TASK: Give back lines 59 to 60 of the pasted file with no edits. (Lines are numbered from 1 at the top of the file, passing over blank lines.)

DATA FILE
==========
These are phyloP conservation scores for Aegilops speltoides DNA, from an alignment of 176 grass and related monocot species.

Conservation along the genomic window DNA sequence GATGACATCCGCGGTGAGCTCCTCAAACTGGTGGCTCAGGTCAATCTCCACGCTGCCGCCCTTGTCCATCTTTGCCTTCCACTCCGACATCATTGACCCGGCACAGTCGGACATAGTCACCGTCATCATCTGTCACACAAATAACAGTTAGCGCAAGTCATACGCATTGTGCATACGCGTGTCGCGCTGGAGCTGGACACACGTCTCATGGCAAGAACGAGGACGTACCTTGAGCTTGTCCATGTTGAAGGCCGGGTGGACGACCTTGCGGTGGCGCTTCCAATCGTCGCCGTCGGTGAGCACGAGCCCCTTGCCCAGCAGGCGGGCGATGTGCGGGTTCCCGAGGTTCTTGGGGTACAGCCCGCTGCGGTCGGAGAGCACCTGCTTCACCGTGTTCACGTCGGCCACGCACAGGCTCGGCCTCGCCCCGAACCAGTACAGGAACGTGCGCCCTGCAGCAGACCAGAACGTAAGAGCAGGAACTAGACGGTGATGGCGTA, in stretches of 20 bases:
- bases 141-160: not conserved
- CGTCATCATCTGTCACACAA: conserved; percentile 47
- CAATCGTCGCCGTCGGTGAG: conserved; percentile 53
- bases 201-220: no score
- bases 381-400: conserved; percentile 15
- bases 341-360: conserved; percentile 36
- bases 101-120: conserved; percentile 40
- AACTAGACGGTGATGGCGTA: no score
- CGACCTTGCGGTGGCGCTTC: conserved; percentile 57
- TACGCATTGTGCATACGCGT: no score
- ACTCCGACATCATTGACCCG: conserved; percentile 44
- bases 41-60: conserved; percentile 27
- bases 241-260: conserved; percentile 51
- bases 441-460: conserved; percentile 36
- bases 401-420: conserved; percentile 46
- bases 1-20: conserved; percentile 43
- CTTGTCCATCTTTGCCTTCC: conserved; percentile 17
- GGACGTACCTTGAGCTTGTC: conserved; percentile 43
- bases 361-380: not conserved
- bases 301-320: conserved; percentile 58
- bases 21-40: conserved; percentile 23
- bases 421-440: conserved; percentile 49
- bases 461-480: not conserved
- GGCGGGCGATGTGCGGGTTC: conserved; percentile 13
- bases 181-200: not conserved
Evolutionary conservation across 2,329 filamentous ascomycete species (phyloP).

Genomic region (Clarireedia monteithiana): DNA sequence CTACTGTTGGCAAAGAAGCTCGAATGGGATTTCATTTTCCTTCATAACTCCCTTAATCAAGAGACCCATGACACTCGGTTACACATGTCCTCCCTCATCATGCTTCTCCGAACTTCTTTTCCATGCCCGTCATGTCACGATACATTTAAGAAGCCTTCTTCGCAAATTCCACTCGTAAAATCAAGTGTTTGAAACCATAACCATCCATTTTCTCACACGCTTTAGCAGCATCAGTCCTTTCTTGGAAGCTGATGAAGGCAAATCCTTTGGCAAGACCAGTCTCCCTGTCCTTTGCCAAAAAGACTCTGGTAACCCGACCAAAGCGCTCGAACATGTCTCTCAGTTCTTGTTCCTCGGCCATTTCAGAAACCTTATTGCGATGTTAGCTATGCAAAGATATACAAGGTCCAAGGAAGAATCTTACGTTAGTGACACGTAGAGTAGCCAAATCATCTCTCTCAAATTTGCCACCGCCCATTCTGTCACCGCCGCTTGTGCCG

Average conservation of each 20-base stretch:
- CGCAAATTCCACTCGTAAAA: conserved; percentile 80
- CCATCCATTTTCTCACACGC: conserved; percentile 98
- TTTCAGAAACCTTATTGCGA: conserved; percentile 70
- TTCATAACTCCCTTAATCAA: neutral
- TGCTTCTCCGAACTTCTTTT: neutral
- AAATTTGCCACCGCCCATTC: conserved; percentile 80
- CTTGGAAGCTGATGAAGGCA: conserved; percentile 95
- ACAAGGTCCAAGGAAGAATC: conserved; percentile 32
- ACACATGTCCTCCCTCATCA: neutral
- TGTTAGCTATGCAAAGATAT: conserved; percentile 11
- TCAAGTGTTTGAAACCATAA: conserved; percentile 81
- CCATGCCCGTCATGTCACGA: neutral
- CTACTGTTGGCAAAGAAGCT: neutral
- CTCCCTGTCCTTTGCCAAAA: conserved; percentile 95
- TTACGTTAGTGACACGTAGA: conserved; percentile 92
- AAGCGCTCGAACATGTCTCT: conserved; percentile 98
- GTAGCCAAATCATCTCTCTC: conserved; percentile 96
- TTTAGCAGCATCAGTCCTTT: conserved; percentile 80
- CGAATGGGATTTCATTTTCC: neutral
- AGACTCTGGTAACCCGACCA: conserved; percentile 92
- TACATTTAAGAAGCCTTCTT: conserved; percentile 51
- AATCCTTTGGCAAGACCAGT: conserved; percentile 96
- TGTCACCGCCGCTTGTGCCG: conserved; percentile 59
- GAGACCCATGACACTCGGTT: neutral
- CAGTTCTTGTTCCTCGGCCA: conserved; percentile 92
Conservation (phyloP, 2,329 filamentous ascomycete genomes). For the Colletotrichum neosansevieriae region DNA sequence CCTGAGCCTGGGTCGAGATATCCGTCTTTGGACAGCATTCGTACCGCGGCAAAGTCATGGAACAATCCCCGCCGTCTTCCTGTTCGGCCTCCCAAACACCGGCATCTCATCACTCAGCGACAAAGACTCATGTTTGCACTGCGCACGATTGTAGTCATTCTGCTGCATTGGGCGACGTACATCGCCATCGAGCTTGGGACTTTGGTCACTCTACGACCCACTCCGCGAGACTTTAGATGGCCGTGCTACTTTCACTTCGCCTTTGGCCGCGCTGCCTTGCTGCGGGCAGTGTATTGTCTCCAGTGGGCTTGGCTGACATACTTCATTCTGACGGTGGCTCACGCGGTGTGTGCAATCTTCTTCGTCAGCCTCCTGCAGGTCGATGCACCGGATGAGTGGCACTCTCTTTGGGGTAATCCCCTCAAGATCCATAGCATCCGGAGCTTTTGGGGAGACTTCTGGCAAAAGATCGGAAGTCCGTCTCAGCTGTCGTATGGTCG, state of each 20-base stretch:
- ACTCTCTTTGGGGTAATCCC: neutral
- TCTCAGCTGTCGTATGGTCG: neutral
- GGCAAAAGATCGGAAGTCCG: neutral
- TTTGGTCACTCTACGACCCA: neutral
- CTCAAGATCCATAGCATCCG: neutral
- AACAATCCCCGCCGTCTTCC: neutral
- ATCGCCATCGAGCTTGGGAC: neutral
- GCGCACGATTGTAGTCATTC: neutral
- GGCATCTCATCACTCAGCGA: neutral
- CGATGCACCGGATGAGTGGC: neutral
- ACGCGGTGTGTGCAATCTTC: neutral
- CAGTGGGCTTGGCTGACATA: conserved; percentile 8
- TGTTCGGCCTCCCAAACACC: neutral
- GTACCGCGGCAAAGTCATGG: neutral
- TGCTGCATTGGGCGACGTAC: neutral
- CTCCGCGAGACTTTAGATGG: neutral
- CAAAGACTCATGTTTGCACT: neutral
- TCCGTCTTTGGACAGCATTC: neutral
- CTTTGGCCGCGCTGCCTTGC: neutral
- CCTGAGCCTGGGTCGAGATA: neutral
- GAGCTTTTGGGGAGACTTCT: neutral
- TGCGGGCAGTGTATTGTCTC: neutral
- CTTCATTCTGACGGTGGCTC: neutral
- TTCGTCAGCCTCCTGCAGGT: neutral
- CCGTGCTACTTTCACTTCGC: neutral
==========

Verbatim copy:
- GGCAAAAGATCGGAAGTCCG: neutral
- TTTGGTCACTCTACGACCCA: neutral